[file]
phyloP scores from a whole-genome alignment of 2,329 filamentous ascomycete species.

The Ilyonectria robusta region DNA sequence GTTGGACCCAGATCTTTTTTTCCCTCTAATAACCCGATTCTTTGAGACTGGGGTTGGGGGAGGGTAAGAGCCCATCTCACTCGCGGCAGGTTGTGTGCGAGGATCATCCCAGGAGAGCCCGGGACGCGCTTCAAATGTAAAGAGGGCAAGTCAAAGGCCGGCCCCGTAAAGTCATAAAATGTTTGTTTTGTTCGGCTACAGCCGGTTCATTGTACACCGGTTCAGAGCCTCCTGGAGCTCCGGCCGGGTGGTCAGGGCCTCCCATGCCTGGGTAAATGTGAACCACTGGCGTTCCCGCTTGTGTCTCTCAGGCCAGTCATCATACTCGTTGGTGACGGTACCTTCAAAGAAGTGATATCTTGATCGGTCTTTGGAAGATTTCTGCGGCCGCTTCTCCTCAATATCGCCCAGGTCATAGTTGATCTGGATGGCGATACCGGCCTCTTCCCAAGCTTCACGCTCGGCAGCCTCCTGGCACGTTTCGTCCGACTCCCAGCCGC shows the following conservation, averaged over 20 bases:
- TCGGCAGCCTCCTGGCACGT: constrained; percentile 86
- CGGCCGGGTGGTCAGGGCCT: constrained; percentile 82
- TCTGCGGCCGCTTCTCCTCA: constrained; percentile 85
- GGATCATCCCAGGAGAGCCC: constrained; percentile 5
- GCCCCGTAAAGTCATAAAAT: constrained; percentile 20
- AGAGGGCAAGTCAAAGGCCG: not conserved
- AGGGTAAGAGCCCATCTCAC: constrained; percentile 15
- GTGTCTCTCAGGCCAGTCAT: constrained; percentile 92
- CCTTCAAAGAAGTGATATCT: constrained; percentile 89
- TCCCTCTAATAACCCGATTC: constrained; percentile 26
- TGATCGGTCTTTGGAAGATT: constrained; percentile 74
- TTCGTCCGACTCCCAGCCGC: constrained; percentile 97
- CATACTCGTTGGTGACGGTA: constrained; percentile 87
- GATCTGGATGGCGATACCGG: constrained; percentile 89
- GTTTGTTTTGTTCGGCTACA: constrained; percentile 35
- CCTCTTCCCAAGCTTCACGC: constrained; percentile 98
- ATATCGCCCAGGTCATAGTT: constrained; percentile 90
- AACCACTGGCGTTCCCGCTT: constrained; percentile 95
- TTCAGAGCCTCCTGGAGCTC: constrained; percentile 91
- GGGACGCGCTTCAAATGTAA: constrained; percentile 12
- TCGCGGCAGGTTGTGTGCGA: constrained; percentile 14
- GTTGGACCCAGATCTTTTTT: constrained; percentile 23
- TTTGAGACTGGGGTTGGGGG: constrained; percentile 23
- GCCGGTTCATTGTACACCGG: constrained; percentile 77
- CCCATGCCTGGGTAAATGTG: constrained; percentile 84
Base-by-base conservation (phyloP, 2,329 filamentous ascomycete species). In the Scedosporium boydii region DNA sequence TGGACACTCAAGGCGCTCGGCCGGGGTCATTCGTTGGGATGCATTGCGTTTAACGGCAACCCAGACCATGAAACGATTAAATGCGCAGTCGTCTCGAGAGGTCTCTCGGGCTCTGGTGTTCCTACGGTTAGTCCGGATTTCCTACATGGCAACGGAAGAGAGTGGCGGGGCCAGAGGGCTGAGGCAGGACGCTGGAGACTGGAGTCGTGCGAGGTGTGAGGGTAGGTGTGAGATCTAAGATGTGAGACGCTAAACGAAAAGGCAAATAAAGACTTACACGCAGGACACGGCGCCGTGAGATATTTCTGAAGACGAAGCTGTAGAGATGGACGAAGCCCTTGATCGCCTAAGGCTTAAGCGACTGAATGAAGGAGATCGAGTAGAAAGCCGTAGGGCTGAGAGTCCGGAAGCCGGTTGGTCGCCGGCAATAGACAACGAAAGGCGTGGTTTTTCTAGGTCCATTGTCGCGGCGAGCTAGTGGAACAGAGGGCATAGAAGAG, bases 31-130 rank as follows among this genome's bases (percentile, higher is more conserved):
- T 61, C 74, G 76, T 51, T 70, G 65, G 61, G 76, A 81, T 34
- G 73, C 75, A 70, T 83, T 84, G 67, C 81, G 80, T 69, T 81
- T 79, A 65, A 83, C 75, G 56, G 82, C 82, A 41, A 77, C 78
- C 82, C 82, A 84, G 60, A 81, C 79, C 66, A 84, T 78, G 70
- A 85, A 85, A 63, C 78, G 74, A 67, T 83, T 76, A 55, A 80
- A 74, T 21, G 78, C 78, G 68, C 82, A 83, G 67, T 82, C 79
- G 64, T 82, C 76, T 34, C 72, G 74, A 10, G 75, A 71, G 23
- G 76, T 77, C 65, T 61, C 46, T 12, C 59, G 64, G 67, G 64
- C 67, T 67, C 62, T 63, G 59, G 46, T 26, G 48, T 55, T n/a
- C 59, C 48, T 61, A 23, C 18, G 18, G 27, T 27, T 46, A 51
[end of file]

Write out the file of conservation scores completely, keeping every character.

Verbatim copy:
phyloP scores from a whole-genome alignment of 2,329 filamentous ascomycete species.

The Ilyonectria robusta region DNA sequence GTTGGACCCAGATCTTTTTTTCCCTCTAATAACCCGATTCTTTGAGACTGGGGTTGGGGGAGGGTAAGAGCCCATCTCACTCGCGGCAGGTTGTGTGCGAGGATCATCCCAGGAGAGCCCGGGACGCGCTTCAAATGTAAAGAGGGCAAGTCAAAGGCCGGCCCCGTAAAGTCATAAAATGTTTGTTTTGTTCGGCTACAGCCGGTTCATTGTACACCGGTTCAGAGCCTCCTGGAGCTCCGGCCGGGTGGTCAGGGCCTCCCATGCCTGGGTAAATGTGAACCACTGGCGTTCCCGCTTGTGTCTCTCAGGCCAGTCATCATACTCGTTGGTGACGGTACCTTCAAAGAAGTGATATCTTGATCGGTCTTTGGAAGATTTCTGCGGCCGCTTCTCCTCAATATCGCCCAGGTCATAGTTGATCTGGATGGCGATACCGGCCTCTTCCCAAGCTTCACGCTCGGCAGCCTCCTGGCACGTTTCGTCCGACTCCCAGCCGC shows the following conservation, averaged over 20 bases:
- TCGGCAGCCTCCTGGCACGT: constrained; percentile 86
- CGGCCGGGTGGTCAGGGCCT: constrained; percentile 82
- TCTGCGGCCGCTTCTCCTCA: constrained; percentile 85
- GGATCATCCCAGGAGAGCCC: constrained; percentile 5
- GCCCCGTAAAGTCATAAAAT: constrained; percentile 20
- AGAGGGCAAGTCAAAGGCCG: not conserved
- AGGGTAAGAGCCCATCTCAC: constrained; percentile 15
- GTGTCTCTCAGGCCAGTCAT: constrained; percentile 92
- CCTTCAAAGAAGTGATATCT: constrained; percentile 89
- TCCCTCTAATAACCCGATTC: constrained; percentile 26
- TGATCGGTCTTTGGAAGATT: constrained; percentile 74
- TTCGTCCGACTCCCAGCCGC: constrained; percentile 97
- CATACTCGTTGGTGACGGTA: constrained; percentile 87
- GATCTGGATGGCGATACCGG: constrained; percentile 89
- GTTTGTTTTGTTCGGCTACA: constrained; percentile 35
- CCTCTTCCCAAGCTTCACGC: constrained; percentile 98
- ATATCGCCCAGGTCATAGTT: constrained; percentile 90
- AACCACTGGCGTTCCCGCTT: constrained; percentile 95
- TTCAGAGCCTCCTGGAGCTC: constrained; percentile 91
- GGGACGCGCTTCAAATGTAA: constrained; percentile 12
- TCGCGGCAGGTTGTGTGCGA: constrained; percentile 14
- GTTGGACCCAGATCTTTTTT: constrained; percentile 23
- TTTGAGACTGGGGTTGGGGG: constrained; percentile 23
- GCCGGTTCATTGTACACCGG: constrained; percentile 77
- CCCATGCCTGGGTAAATGTG: constrained; percentile 84
Base-by-base conservation (phyloP, 2,329 filamentous ascomycete species). In the Scedosporium boydii region DNA sequence TGGACACTCAAGGCGCTCGGCCGGGGTCATTCGTTGGGATGCATTGCGTTTAACGGCAACCCAGACCATGAAACGATTAAATGCGCAGTCGTCTCGAGAGGTCTCTCGGGCTCTGGTGTTCCTACGGTTAGTCCGGATTTCCTACATGGCAACGGAAGAGAGTGGCGGGGCCAGAGGGCTGAGGCAGGACGCTGGAGACTGGAGTCGTGCGAGGTGTGAGGGTAGGTGTGAGATCTAAGATGTGAGACGCTAAACGAAAAGGCAAATAAAGACTTACACGCAGGACACGGCGCCGTGAGATATTTCTGAAGACGAAGCTGTAGAGATGGACGAAGCCCTTGATCGCCTAAGGCTTAAGCGACTGAATGAAGGAGATCGAGTAGAAAGCCGTAGGGCTGAGAGTCCGGAAGCCGGTTGGTCGCCGGCAATAGACAACGAAAGGCGTGGTTTTTCTAGGTCCATTGTCGCGGCGAGCTAGTGGAACAGAGGGCATAGAAGAG, bases 31-130 rank as follows among this genome's bases (percentile, higher is more conserved):
- T 61, C 74, G 76, T 51, T 70, G 65, G 61, G 76, A 81, T 34
- G 73, C 75, A 70, T 83, T 84, G 67, C 81, G 80, T 69, T 81
- T 79, A 65, A 83, C 75, G 56, G 82, C 82, A 41, A 77, C 78
- C 82, C 82, A 84, G 60, A 81, C 79, C 66, A 84, T 78, G 70
- A 85, A 85, A 63, C 78, G 74, A 67, T 83, T 76, A 55, A 80
- A 74, T 21, G 78, C 78, G 68, C 82, A 83, G 67, T 82, C 79
- G 64, T 82, C 76, T 34, C 72, G 74, A 10, G 75, A 71, G 23
- G 76, T 77, C 65, T 61, C 46, T 12, C 59, G 64, G 67, G 64
- C 67, T 67, C 62, T 63, G 59, G 46, T 26, G 48, T 55, T n/a
- C 59, C 48, T 61, A 23, C 18, G 18, G 27, T 27, T 46, A 51